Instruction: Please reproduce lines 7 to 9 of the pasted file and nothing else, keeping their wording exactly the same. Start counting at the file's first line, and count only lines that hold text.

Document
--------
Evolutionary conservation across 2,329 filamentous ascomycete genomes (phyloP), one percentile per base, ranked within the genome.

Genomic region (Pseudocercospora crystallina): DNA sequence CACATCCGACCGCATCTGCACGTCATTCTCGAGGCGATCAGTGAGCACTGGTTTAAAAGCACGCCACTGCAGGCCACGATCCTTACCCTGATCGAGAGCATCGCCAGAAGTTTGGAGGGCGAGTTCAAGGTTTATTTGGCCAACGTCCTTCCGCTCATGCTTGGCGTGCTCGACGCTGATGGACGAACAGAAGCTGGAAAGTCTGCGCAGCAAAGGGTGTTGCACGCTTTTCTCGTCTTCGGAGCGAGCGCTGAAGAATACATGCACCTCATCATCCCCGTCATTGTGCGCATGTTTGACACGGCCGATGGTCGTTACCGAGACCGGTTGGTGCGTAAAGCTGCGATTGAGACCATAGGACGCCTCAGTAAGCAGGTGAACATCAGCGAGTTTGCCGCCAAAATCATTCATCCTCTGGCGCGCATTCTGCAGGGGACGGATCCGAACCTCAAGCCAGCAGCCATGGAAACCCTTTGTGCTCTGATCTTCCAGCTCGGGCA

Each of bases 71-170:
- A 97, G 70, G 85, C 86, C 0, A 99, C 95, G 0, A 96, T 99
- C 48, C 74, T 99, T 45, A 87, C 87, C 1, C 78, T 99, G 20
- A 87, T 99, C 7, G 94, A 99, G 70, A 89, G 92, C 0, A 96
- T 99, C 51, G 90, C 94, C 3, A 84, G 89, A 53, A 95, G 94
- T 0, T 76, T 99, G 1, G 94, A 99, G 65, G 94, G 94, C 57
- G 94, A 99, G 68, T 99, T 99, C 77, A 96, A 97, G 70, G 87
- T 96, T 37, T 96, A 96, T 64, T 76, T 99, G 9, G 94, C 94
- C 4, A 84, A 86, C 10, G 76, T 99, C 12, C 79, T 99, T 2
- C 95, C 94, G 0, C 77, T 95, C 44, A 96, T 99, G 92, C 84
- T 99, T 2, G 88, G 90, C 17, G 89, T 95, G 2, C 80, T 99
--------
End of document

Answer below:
- T 99, C 51, G 90, C 94, C 3, A 84, G 89, A 53, A 95, G 94
- T 0, T 76, T 99, G 1, G 94, A 99, G 65, G 94, G 94, C 57
- G 94, A 99, G 68, T 99, T 99, C 77, A 96, A 97, G 70, G 87